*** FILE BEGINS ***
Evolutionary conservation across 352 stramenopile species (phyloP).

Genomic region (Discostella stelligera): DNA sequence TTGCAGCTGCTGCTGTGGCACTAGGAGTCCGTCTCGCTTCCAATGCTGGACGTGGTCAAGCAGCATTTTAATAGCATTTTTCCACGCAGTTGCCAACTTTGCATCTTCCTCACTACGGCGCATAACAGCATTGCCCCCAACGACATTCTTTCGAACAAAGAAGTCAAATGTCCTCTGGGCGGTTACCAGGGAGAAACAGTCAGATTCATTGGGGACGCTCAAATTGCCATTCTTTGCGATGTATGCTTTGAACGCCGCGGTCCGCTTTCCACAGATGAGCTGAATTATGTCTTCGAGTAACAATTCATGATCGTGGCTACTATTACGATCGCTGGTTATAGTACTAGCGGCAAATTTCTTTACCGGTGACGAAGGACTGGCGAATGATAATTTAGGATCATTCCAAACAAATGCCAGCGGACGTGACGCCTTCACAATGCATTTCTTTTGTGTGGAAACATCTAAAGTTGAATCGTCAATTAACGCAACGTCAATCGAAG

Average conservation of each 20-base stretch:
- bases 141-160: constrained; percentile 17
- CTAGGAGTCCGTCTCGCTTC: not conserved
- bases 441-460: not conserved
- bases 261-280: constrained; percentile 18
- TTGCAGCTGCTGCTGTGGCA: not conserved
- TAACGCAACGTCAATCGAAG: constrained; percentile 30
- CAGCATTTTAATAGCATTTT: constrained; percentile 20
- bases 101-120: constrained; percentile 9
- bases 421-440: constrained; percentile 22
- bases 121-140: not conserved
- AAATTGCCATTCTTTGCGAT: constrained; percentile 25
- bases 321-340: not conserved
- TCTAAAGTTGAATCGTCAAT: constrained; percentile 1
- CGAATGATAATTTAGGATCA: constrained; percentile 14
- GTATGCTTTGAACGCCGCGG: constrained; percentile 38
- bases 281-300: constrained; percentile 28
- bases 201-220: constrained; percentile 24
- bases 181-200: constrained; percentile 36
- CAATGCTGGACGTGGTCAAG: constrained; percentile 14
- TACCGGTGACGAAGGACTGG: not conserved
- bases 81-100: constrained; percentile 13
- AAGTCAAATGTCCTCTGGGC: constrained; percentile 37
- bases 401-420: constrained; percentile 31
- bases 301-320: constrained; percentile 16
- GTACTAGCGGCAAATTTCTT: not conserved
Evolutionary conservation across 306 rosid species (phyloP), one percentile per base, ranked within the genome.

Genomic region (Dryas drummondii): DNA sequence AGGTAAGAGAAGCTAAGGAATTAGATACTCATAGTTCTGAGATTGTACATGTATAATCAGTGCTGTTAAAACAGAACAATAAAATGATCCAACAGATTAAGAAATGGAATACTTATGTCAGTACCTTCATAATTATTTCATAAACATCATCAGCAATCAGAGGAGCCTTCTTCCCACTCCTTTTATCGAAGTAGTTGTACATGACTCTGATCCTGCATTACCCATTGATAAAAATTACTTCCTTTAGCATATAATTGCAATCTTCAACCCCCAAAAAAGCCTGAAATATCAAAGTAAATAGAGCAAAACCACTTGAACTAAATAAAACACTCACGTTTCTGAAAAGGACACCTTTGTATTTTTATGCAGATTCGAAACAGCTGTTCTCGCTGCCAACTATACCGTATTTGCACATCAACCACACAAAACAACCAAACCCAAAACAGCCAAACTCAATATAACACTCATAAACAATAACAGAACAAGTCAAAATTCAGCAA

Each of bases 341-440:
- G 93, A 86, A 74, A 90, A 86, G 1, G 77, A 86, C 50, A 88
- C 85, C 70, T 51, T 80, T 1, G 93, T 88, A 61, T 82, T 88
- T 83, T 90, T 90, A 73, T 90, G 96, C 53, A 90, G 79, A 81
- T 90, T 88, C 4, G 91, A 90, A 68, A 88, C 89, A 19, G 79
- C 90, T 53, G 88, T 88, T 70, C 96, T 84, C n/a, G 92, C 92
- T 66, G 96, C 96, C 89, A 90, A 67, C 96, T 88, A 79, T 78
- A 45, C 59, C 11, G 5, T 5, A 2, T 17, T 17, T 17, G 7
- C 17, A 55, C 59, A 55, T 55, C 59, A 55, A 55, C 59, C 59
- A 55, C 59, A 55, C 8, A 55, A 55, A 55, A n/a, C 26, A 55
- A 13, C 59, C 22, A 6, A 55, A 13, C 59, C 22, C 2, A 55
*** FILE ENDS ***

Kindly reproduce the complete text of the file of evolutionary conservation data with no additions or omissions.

Evolutionary conservation across 352 stramenopile species (phyloP).

Genomic region (Discostella stelligera): DNA sequence TTGCAGCTGCTGCTGTGGCACTAGGAGTCCGTCTCGCTTCCAATGCTGGACGTGGTCAAGCAGCATTTTAATAGCATTTTTCCACGCAGTTGCCAACTTTGCATCTTCCTCACTACGGCGCATAACAGCATTGCCCCCAACGACATTCTTTCGAACAAAGAAGTCAAATGTCCTCTGGGCGGTTACCAGGGAGAAACAGTCAGATTCATTGGGGACGCTCAAATTGCCATTCTTTGCGATGTATGCTTTGAACGCCGCGGTCCGCTTTCCACAGATGAGCTGAATTATGTCTTCGAGTAACAATTCATGATCGTGGCTACTATTACGATCGCTGGTTATAGTACTAGCGGCAAATTTCTTTACCGGTGACGAAGGACTGGCGAATGATAATTTAGGATCATTCCAAACAAATGCCAGCGGACGTGACGCCTTCACAATGCATTTCTTTTGTGTGGAAACATCTAAAGTTGAATCGTCAATTAACGCAACGTCAATCGAAG

Average conservation of each 20-base stretch:
- bases 141-160: constrained; percentile 17
- CTAGGAGTCCGTCTCGCTTC: not conserved
- bases 441-460: not conserved
- bases 261-280: constrained; percentile 18
- TTGCAGCTGCTGCTGTGGCA: not conserved
- TAACGCAACGTCAATCGAAG: constrained; percentile 30
- CAGCATTTTAATAGCATTTT: constrained; percentile 20
- bases 101-120: constrained; percentile 9
- bases 421-440: constrained; percentile 22
- bases 121-140: not conserved
- AAATTGCCATTCTTTGCGAT: constrained; percentile 25
- bases 321-340: not conserved
- TCTAAAGTTGAATCGTCAAT: constrained; percentile 1
- CGAATGATAATTTAGGATCA: constrained; percentile 14
- GTATGCTTTGAACGCCGCGG: constrained; percentile 38
- bases 281-300: constrained; percentile 28
- bases 201-220: constrained; percentile 24
- bases 181-200: constrained; percentile 36
- CAATGCTGGACGTGGTCAAG: constrained; percentile 14
- TACCGGTGACGAAGGACTGG: not conserved
- bases 81-100: constrained; percentile 13
- AAGTCAAATGTCCTCTGGGC: constrained; percentile 37
- bases 401-420: constrained; percentile 31
- bases 301-320: constrained; percentile 16
- GTACTAGCGGCAAATTTCTT: not conserved
Evolutionary conservation across 306 rosid species (phyloP), one percentile per base, ranked within the genome.

Genomic region (Dryas drummondii): DNA sequence AGGTAAGAGAAGCTAAGGAATTAGATACTCATAGTTCTGAGATTGTACATGTATAATCAGTGCTGTTAAAACAGAACAATAAAATGATCCAACAGATTAAGAAATGGAATACTTATGTCAGTACCTTCATAATTATTTCATAAACATCATCAGCAATCAGAGGAGCCTTCTTCCCACTCCTTTTATCGAAGTAGTTGTACATGACTCTGATCCTGCATTACCCATTGATAAAAATTACTTCCTTTAGCATATAATTGCAATCTTCAACCCCCAAAAAAGCCTGAAATATCAAAGTAAATAGAGCAAAACCACTTGAACTAAATAAAACACTCACGTTTCTGAAAAGGACACCTTTGTATTTTTATGCAGATTCGAAACAGCTGTTCTCGCTGCCAACTATACCGTATTTGCACATCAACCACACAAAACAACCAAACCCAAAACAGCCAAACTCAATATAACACTCATAAACAATAACAGAACAAGTCAAAATTCAGCAA

Each of bases 341-440:
- G 93, A 86, A 74, A 90, A 86, G 1, G 77, A 86, C 50, A 88
- C 85, C 70, T 51, T 80, T 1, G 93, T 88, A 61, T 82, T 88
- T 83, T 90, T 90, A 73, T 90, G 96, C 53, A 90, G 79, A 81
- T 90, T 88, C 4, G 91, A 90, A 68, A 88, C 89, A 19, G 79
- C 90, T 53, G 88, T 88, T 70, C 96, T 84, C n/a, G 92, C 92
- T 66, G 96, C 96, C 89, A 90, A 67, C 96, T 88, A 79, T 78
- A 45, C 59, C 11, G 5, T 5, A 2, T 17, T 17, T 17, G 7
- C 17, A 55, C 59, A 55, T 55, C 59, A 55, A 55, C 59, C 59
- A 55, C 59, A 55, C 8, A 55, A 55, A 55, A n/a, C 26, A 55
- A 13, C 59, C 22, A 6, A 55, A 13, C 59, C 22, C 2, A 55